sql table merge

I have two tables with the values:

Table 1:

a   b    c
n   -     1
m  -     3
o   -     4


Table 2:

a   b   c
n   1   -
m  2   -

I want to create table 3, based on the identity of the string in column "a" between tables 1 and 2
and not omitting any rows of Table 1:

Table 3:

a   b   c
n   1   1
m  2   3
o   -    4

What sql will do this?
code4Asked:
Who is Participating?
I wear a lot of hats...

"The solutions and answers provided on Experts Exchange have been extremely helpful to me over the last few years. I wear a lot of hats - Developer, Database Administrator, Help Desk, etc., so I know a lot of things but not a lot about one thing. Experts Exchange gives me answers from people who do know a lot about one thing, in a easy to use platform." -Todd S.

PortletPaulfreelancerCommented:
I think this may be what you are looking for:
select  /* INTO [ TEMPORARY | TEMP | UNLOGGED ] [ TABLE ] new_table */

        t1."a"
      , coalesce(t1."b",t2."b") "b"
      , coalesce(t1."c",t2."c") "c"
from Table1 t1
left join Table2 t2 on t1."a" = t2."a"
;

Open in new window

but this also matches the expected result above. (i.e. it isn't clear if you want Table1.b to overrule Table2.b and so on)
select  /* INTO [ TEMPORARY | TEMP | UNLOGGED ] [ TABLE ] new_table */

        t1."a"
      , t2."b"
      , t1."c"
from Table1 t1
left join Table2 t2 on t1."a" = t2."a"
;

Open in new window

Regarding the select into I'll leave that to you, see:
http://www.postgresql.org/docs/9.1/static/sql-selectinto.html
**PostgreSQL 9.3.1 Schema Setup**:

    
    
    CREATE TABLE Table1
    	("a" varchar(1), "b" int, "c" int)
    ;
    	
    INSERT INTO Table1
    	("a", "b", "c")
    VALUES
    	('n', null, 1),
    	('m', null, 3),
    	('o', null, 4)
    ;
    
    CREATE TABLE Table2
    	("a" varchar(1), "b" int, "c" int)
    ;
    	
    INSERT INTO Table2
    	("a", "b", "c")
    VALUES
    	('n', 1, null),
    	('m', 2, null)
    ;

**Query 1**:

    select  /* INTO [ TEMPORARY | TEMP | UNLOGGED ] [ TABLE ] new_table */
    
            t1."a"
          , coalesce(t1."b",t2."b") "b"
          , coalesce(t1."c",t2."c") "c"
    from Table1 t1
    left join Table2 t2 on t1."a" = t2."a"
    

**[Results][2]**:
    
    | A |      B | C |
    |---|--------|---|
    | m |      2 | 3 |
    | n |      1 | 1 |
    | o | (null) | 4 |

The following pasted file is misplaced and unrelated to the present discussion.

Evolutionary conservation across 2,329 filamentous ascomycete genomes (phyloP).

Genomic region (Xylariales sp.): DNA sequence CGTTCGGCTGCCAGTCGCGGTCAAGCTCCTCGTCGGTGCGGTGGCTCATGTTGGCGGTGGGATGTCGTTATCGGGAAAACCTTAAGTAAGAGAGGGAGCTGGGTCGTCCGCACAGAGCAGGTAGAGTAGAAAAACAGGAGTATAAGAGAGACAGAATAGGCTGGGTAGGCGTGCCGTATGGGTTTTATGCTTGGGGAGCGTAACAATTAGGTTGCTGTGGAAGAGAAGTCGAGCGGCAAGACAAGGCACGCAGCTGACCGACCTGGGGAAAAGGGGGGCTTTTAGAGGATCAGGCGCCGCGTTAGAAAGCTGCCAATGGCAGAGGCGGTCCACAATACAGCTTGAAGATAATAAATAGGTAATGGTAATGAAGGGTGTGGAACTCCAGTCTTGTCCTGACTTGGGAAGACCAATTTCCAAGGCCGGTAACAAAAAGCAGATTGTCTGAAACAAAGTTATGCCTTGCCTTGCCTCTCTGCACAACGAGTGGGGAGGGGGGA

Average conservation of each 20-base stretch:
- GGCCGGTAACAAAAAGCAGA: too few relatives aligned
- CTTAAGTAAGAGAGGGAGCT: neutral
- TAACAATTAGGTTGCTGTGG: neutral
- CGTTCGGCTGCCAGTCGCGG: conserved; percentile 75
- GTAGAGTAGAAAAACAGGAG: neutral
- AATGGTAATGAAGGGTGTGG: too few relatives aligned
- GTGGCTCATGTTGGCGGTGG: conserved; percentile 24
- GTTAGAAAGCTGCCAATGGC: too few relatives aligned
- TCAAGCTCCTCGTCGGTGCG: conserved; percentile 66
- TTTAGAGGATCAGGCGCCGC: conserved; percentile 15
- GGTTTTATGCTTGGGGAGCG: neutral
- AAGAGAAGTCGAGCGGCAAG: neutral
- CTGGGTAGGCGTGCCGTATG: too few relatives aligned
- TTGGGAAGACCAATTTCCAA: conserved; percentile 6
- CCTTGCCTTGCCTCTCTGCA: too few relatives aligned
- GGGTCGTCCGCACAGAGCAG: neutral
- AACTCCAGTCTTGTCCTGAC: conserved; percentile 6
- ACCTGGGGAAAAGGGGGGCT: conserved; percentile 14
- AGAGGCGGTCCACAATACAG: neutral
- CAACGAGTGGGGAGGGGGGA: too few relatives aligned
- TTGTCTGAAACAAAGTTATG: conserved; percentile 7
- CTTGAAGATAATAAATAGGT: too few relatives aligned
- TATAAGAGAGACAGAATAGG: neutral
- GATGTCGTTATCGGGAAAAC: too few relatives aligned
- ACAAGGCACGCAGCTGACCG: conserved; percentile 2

**Query 2**:

    select  /* INTO [ TEMPORARY | TEMP | UNLOGGED ] [ TABLE ] new_table */
    
            t1."a"
          , t2."b"
          , t1."c"
    from Table1 t1
    left join Table2 t2 on t1."a" = t2."a"
    

**[Results][3]**:
    
    | A |      B | C |
    |---|--------|---|
    | m |      2 | 3 |
    | n |      1 | 1 |
    | o | (null) | 4 |



  [1]: http://sqlfiddle.com/#!15/25921/4

Open in new window

0
earth man2Commented:
Do you want to omit non matching rows in table2 ? If not then use FULL OUTER JOIN instead.
0
awking00Commented:
Is it possible to have values like?
Table1
n   5  1
m   -  3
o   -   4
Table2
n   1   -
m  2   -
If so, what would be the expected results for table3?
0
Cloud Class® Course: CompTIA Healthcare IT Tech

This course will help prep you to earn the CompTIA Healthcare IT Technician certification showing that you have the knowledge and skills needed to succeed in installing, managing, and troubleshooting IT systems in medical and clinical settings.

code4Author Commented:
Table 1 never has values in column 2.

I want these values to be filled from the matches in table 2,
and if none are found in table 2, to be left unfilled.
Table 3 should have the same number of rows as table 1.

Thanks
0
awking00Commented:
Then PortletPaul's solution should work.
0
code4Author Commented:
PortletPaul: Thanks, but this did not work.
It created duplicate entries in table 3.

I need table 3 to have exactly the same number of rows as table 1.
0
PortletPaulfreelancerCommented:
your sample data does not demonstrate this issue,
could you provide more details please?

all we know about your tables is what you put in the question
0
earth man2Commented:
SELECT DISTINCT ...
0
earth man2Commented:
I guess if same number of rows is essential then use a correlated subquery.
0
PortletPaulfreelancerCommented:
we might use distinct or maybe a correlated query: who really knows until we see more information

my crystal ball fell off the table and cracked...
0
awking00Commented:
Scenarios producing duplicates would include having duplicates in either or both tables. What do the following queries produce (using your data that produced the duplicates)?
select a, b, c, count(*) from table1 group by a, b, c having count(*) > 1;
select a, b, c, count(*) from table2 group by a, b, c having count(*) > 1;
If either or both of these queries return records, then there are duplicates in one or both tables and using distinct would remove them but, if the duplicates are in table1, you will not get one row for each row in that table using the suggested query.
0

Experts Exchange Solution brought to you by

Your issues matter to us.

Facing a tech roadblock? Get the help and guidance you need from experienced professionals who care. Ask your question anytime, anywhere, with no hassle.

Start your 7-day free trial
It's more than this solution.Get answers and train to solve all your tech problems - anytime, anywhere.Try it for free Edge Out The Competitionfor your dream job with proven skills and certifications.Get started today Stand Outas the employee with proven skills.Start learning today for free Move Your Career Forwardwith certification training in the latest technologies.Start your trial today
Query Syntax

From novice to tech pro — start learning today.

Question has a verified solution.

Are you are experiencing a similar issue? Get a personalized answer when you ask a related question.

Have a better answer? Share it in a comment.